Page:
banner I have been a Lego League coach since 2007. This year, I wanted to document the season to give rookie coaches a resource to help them through to competition. The process can be intense, but it can also be a lot of fun for you and your team.

I hope to cover enough through my posts, but if I leave anything out, please feel free to leave a comment, or contact me.

Parent Involvement

Author: fllCoach | Files under About Lego League
  • Parents want to help, but don’t think they understand robotics enough
  • Parents can help by building robot
  • Give little tasks to parents along the season to reduce your stress
  • Parents can help prepare for competition
  • Don’t demand help, but don’t be afraid to ask

In my first year as coach, I read that coaches should get parents involved. I got parents to come to my meetings, but they just sat in a corner as I did my thing. In their defense, I didn’t really know what they should do, so I couldn’t give them any direction.

It wasn’t until the following year when parents participated actively that I saw how helpful they could be. They were very hands-on in the building of the robot parts and accessories the robot needed. They also took on a lot of the planning for snacks for the competitions.

Last year, one of the dads attended almost every meeting and helped out where ever he could. He even became my robot for my Programming a Parent meeting (post coming soon). I appreciated his help so much that when I gave the kids trophies at the end of the season, I gave him one for being an honorary coach. We became pretty good friends and he’s my co-coach this year.

You’ll find that many parents are willing to help, but they don’t know how. Many don’t feel they can do much because they don’t know programming, but there are plenty of other things for them to help out with. The easiest is in helping to build parts of the robots or accessories as mentioned above. Have them work with their child on their task. Most parents these days love spending time with their kids and it’s great bonding time.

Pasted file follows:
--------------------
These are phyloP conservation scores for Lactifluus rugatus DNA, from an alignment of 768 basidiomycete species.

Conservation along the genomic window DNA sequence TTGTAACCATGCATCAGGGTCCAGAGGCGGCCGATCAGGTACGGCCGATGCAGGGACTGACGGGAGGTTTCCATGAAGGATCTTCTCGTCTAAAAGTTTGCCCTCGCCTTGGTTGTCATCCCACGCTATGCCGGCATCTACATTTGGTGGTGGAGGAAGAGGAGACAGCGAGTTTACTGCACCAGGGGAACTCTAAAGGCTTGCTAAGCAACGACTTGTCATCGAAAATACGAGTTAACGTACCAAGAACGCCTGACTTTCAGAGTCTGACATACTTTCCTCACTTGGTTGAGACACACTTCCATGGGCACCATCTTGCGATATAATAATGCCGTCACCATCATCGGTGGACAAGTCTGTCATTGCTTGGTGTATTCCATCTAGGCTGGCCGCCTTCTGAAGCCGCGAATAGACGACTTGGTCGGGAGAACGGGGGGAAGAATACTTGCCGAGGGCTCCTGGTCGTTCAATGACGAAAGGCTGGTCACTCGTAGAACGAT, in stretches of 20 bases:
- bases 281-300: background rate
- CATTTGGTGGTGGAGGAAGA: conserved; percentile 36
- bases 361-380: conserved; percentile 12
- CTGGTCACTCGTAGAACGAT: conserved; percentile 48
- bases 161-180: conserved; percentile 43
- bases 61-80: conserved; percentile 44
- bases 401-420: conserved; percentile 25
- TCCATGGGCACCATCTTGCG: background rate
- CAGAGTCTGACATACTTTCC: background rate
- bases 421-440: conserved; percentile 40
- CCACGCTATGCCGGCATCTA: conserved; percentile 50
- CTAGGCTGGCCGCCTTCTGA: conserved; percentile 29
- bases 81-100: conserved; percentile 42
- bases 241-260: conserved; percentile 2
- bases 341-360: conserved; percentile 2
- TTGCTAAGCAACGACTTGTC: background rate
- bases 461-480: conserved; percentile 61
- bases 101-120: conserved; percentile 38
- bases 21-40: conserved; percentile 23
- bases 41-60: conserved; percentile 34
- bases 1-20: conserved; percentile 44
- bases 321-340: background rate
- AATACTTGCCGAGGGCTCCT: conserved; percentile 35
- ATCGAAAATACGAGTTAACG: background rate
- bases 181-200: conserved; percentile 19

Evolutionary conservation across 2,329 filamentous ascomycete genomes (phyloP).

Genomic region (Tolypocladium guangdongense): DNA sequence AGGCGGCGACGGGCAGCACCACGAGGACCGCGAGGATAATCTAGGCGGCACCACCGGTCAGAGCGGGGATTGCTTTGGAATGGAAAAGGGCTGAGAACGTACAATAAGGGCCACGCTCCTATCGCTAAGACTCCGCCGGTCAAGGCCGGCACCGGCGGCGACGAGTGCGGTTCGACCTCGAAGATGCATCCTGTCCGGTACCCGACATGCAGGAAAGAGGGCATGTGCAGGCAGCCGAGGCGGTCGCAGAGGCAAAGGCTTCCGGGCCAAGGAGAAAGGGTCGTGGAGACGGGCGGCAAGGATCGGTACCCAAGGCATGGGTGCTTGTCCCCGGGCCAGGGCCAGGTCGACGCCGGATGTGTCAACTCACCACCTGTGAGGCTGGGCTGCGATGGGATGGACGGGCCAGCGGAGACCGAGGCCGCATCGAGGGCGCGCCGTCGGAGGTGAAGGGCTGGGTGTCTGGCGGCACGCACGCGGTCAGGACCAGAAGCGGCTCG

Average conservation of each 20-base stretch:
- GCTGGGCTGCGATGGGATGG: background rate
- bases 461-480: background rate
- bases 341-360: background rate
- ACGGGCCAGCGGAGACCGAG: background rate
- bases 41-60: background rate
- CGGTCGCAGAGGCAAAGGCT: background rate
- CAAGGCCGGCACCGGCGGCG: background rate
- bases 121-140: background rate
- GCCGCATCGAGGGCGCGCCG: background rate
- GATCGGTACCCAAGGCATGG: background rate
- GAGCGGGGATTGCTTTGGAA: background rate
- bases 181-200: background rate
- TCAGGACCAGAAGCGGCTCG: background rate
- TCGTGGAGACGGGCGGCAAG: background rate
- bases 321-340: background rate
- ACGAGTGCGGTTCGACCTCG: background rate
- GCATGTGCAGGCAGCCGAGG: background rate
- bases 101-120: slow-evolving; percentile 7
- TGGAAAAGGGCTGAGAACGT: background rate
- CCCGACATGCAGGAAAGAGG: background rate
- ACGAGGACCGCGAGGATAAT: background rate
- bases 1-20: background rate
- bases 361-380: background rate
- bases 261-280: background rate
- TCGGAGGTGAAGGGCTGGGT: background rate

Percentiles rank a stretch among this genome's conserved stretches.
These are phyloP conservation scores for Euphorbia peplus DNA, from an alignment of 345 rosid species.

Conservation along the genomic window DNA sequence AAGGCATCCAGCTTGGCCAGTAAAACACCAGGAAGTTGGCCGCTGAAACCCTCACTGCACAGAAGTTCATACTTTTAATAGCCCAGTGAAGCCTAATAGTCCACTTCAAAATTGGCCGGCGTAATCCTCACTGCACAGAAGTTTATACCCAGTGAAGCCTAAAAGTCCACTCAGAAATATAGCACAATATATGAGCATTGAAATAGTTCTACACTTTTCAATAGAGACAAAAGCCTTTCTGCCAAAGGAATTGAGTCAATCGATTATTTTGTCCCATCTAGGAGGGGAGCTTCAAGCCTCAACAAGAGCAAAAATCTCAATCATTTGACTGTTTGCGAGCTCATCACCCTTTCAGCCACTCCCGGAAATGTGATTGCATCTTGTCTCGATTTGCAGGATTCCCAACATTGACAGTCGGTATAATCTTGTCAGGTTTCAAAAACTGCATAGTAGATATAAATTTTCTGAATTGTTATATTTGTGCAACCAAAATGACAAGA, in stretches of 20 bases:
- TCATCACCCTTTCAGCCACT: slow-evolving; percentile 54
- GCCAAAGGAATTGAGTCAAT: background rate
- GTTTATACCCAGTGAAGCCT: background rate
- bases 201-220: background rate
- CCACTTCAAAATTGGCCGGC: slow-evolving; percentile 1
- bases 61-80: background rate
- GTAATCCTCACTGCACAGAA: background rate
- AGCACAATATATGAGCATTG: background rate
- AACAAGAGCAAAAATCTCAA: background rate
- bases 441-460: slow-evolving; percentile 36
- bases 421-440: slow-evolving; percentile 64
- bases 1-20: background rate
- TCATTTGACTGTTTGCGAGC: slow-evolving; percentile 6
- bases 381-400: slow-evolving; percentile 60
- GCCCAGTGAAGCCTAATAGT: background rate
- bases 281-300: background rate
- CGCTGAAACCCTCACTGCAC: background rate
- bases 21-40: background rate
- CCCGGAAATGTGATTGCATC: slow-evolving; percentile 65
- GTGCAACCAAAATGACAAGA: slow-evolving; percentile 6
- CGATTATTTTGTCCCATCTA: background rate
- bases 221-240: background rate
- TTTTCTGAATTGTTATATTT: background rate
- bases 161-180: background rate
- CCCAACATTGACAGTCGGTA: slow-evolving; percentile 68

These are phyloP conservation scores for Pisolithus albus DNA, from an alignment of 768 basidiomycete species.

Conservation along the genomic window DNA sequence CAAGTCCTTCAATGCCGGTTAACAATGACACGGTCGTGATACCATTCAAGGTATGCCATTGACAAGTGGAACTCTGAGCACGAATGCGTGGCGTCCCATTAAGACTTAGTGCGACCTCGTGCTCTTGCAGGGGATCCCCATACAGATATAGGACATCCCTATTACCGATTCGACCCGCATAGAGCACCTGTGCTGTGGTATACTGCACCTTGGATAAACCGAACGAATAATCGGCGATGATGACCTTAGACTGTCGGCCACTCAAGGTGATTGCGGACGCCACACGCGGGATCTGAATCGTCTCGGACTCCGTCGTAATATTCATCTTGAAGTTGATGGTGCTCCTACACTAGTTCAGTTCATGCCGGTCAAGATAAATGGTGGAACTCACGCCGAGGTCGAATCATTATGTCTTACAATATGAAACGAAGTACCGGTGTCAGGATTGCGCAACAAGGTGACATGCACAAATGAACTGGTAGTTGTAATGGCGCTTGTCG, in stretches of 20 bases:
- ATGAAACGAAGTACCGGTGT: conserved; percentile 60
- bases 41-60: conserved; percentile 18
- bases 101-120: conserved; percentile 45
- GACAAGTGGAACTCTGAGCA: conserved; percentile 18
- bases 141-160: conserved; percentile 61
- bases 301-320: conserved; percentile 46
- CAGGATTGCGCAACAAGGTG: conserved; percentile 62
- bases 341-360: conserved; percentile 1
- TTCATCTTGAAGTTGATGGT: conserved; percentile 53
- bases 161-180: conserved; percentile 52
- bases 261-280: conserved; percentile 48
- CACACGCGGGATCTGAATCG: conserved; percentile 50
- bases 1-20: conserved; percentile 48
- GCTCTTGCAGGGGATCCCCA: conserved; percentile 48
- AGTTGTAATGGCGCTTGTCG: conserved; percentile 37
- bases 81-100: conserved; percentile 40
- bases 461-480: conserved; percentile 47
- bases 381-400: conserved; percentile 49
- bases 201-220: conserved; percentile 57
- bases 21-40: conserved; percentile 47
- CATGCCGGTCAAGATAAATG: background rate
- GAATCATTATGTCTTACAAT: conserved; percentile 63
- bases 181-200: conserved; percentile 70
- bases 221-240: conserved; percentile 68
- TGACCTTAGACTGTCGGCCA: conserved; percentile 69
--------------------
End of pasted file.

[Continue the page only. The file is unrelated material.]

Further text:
One of my parents from last year wanted to help, but had to work a lot, so he bought pizzas for everyone at the competition. Another parent helped with the script of our skit for the presentation. Even the parents that weren’t so helpful in my first year took it upon themselves to create the t-shirts our team wore at the competition. If you consider everything you have to do before the competition, you’ll find little tasks that can be handed off that will reduce your stress level.

Be cognizant that parents are sometimes as busy as the kids, or busy because of the kids, so don’t make any demands. But also don’t be afraid to ask.

2 responses. Wanna say something?

  1. John Spradlin
    Sep 16, 2010 at 10:57:25

    The parents built parts of the robot? I thought the whole thing was supposed to be built and programmed solely by the kids.

  2. fllCoach
    Sep 16, 2010 at 23:42:06

    No, the parents help to build the robot parts. You are right that the point is that the kids build and program the robot. But they think very simply at the early ages and usually need suggestions to stabilize their designs. The parents can help find pieces or make suggestions on how to improve the design. They, of course, shouldn’t do the design. Let the kids figure out what to build. The parents are there to back them up.

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